It starts with understanding that slowing down doesn’t mean less productivity. It’s about understanding the Law of Diminishing Return that’s best exampled by the old tale of the woodsman needing to stop and sharpen his saw.

Slowing down one’s life is about simplifying, understanding and focusing on what’s truly important to YOU and then savoring those moments. Otherwise we miss much of the experience, and it’s those experiences — whether good or bad — that teach us something. That’s what experience is for.

Asa part of my series about “How to Slow Down To Do More” I had the pleasure to interview Dwain DeVille. Dawin is an author, avid biker and business advisor, Dwain DeVille has more than 30 years of experience in business and has worked with everything from small enterprises to Fortune 100 companies. After a bout with kidney cancer turned his world upside down, Dwain learned to balance his passions without sacrificing his business goals. Now, through his book, The Biker’s Guide to Business, and his executive conference, The CEO Ride, he’s teaching others to do the same.

Thank you so much for joining us! Can you tell us the “backstory” about what brought you to this specific career path?

At the age of 48 I survived kidney cancer. This compelling event showed me loud and clear that while the credits hadn’t run on this movie called my life yet, they could at any time…so I needed to make the next phase count.

I then came up with the idea for a first-of-its-kind business conference; one where other hard-charging entrepreneurs like me could meet up for a week to immerse ourselves in business, the mind-clearing benefits of motorcycling and fellowship.

Turns out this cancer served as the catalyst for one of the best experiences of my life and as such, set my direction in both life and business.

According to a 2006 Pew Research Report, 26% of women and 21% of men feel that they are “always rushed”. Has it always been this way? Can you give a few reasons regarding what you think causes this prevalent feeling of being rushed?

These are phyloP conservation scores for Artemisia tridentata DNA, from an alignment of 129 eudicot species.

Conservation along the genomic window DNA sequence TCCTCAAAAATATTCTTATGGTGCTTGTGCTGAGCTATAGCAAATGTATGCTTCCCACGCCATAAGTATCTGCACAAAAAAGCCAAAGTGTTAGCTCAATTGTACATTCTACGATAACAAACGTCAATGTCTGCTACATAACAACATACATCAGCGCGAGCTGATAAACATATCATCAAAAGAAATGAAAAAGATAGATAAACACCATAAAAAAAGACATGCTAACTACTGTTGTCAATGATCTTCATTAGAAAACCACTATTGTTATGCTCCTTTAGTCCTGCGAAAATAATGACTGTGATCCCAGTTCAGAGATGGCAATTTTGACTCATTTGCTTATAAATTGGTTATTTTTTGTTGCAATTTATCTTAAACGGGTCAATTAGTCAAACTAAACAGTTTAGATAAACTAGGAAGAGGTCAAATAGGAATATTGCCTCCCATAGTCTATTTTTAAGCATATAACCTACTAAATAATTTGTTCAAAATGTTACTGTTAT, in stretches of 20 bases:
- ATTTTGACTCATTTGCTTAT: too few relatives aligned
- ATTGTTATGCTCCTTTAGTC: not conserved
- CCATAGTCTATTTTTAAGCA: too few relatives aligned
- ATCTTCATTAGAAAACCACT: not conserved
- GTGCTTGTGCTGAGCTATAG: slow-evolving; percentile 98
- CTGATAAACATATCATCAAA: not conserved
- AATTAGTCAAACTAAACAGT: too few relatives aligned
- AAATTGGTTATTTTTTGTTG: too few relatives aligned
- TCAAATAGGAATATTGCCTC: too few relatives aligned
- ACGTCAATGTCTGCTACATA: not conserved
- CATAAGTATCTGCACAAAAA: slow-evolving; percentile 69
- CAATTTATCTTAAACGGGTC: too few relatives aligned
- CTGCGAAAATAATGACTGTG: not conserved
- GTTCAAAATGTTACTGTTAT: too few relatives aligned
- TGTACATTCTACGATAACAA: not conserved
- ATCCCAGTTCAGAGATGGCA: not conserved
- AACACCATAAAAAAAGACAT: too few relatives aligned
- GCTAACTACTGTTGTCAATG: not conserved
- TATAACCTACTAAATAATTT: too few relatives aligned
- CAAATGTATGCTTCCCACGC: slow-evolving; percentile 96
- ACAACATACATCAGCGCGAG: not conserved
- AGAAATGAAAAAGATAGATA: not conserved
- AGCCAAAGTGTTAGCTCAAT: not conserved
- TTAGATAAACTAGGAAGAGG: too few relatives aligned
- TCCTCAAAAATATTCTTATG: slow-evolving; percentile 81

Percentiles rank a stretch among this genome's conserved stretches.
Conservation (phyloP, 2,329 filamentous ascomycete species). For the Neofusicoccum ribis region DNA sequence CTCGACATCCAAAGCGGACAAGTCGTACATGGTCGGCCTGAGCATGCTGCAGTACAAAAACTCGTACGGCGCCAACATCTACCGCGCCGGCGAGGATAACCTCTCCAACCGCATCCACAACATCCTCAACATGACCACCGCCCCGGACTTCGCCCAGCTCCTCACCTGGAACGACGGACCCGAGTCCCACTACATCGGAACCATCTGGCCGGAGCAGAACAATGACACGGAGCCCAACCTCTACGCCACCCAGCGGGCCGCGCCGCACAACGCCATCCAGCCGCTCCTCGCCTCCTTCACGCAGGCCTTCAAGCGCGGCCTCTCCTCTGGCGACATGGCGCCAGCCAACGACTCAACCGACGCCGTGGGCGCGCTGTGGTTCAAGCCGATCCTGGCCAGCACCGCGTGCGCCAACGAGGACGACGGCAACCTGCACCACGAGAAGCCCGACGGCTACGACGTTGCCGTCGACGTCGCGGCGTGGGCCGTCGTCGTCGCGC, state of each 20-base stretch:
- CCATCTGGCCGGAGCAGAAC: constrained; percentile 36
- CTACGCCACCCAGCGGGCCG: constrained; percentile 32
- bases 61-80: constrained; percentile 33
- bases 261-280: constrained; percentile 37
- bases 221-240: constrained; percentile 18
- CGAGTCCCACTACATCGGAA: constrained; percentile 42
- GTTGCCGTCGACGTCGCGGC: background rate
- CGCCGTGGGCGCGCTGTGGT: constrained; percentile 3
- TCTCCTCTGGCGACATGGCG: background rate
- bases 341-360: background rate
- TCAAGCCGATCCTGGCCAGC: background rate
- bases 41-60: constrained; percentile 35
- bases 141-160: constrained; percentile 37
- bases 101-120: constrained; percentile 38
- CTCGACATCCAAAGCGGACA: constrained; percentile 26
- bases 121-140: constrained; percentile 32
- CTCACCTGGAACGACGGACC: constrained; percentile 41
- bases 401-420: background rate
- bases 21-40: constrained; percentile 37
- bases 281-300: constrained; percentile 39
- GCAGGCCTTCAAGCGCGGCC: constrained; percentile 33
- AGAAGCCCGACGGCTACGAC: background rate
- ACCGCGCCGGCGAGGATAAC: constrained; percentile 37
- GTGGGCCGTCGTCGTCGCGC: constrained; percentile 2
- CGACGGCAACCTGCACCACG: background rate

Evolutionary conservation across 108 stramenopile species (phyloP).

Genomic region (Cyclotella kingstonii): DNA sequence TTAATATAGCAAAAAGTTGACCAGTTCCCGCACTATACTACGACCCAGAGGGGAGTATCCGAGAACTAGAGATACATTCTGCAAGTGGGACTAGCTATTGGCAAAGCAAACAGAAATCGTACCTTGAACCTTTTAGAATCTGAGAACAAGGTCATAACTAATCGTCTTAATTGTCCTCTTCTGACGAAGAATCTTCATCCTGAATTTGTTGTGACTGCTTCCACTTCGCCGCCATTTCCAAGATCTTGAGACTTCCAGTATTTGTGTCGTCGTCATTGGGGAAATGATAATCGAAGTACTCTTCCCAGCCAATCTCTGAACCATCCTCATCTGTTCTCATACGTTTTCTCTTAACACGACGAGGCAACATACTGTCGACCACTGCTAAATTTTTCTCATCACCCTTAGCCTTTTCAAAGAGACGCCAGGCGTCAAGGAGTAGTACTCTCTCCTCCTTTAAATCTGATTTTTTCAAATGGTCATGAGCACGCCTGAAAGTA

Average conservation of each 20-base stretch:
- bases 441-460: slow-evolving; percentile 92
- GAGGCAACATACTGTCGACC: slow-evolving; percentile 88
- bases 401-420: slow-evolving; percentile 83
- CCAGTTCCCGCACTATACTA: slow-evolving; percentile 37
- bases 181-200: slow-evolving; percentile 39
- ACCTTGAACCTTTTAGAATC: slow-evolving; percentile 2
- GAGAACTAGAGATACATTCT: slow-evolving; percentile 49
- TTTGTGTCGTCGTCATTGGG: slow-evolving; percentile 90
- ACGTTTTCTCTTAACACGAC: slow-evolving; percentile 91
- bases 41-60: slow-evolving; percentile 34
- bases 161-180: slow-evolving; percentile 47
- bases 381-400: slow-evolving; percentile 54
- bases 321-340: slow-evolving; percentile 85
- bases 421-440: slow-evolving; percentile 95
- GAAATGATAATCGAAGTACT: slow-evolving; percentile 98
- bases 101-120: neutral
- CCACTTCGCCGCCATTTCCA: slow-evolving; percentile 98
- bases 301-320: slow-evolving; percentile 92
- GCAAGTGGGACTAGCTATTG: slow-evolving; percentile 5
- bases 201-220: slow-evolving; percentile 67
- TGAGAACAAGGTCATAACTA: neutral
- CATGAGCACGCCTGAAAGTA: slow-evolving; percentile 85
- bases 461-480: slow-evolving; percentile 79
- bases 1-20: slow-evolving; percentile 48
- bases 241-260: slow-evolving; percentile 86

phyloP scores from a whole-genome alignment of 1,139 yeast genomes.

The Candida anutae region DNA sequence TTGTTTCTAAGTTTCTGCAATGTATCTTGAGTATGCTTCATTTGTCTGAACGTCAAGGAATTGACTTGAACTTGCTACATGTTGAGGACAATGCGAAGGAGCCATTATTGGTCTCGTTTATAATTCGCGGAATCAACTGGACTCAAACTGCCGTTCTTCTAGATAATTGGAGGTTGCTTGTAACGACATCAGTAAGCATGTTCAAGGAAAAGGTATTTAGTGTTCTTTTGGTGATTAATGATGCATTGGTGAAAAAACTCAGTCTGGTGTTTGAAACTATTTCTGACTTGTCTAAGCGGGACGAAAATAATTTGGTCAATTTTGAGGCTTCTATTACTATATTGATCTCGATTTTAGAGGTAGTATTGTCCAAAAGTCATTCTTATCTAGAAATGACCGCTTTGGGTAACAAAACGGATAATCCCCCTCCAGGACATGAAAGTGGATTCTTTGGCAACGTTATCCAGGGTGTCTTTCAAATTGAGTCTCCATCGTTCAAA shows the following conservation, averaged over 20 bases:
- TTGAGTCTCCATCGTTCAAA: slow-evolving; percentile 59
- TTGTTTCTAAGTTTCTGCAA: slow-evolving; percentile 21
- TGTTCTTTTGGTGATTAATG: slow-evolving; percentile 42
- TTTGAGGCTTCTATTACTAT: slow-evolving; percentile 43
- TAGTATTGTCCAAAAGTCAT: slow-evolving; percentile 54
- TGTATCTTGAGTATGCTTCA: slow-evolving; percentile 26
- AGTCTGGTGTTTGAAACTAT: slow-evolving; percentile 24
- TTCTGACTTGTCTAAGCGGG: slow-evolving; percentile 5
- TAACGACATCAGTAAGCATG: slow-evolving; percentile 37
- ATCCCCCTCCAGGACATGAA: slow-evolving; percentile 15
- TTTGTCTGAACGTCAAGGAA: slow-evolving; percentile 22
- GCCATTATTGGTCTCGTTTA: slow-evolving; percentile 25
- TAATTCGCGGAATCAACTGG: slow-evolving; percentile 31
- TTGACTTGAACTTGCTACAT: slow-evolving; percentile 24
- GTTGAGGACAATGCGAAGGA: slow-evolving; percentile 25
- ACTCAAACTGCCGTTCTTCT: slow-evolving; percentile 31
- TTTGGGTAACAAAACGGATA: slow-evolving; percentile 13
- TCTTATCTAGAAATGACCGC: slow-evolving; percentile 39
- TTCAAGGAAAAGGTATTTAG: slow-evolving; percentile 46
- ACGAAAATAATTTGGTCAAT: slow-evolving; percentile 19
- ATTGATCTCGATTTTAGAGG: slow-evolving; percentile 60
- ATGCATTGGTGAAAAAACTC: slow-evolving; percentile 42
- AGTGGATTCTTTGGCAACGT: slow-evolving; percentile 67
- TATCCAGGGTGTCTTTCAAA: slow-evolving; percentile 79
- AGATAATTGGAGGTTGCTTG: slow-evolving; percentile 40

Our state of being rushed has been somewhat of a societal progression. As a gray-bearded member of the generation that served to bridge technology, I can remember when there were pagers, then car phones followed by smartphones with the ability for voicemail, email and text. Each phase increased both the amount of relative data hitting us as well as its pace, while equally reducing the subsequent response time expected from each of us.

In other words, we’re either in a state of FOMO or being pushed as more and more we allow background noise, and clutter serves to divert our focus from the present.

Based on your experience or research can you explain why being rushed can harm our productivity, health, and happiness?

Stress is grounded in our fight or flight response mechanisms. So, as mentioned above, we can find ourselves in a constant state of bouncing between one or the other, eventually losing our ability to focus and ramping up our stress levels.

This leads us to live in a constant state of catch-up knowing that more and more is falling on the pile of things to do in front of us. As such we can lose our sense of what’s important, and our sense of accomplishment goes from doing something well to doing many things not as well.

We’ve an old saying in the South that “It’s difficult to remember our goal was to drain the swamp when up to our butts in alligators.” Productivity is a matter of focus more than time, making all this background noise a killer.

On the flip side, can you give examples of how we can do more, and how our lives would improve if we could slow down?

It starts with understanding that slowing down doesn’t mean less productivity. It’s about understanding the Law of Diminishing Return that’s best exampled by the old tale of the woodsman needing to stop and sharpen his saw.

Slowing down one’s life is about simplifying, understanding and focusing on what’s truly important to YOU and then savoring those moments. Otherwise we miss much of the experience, and it’s those experiences — whether good or bad — that teach us something. That’s what experience is for.

When we slow down, live in the moment and truly pay attention, we begin to walk our path smarter and more “efficiently.”

We all live in a world with many deadlines and incessant demands for our time and attention. That inevitably makes us feel rushed. Can you share with our readers 6 strategies that you use to “slow down to do more”? Can you please give a story or example for each?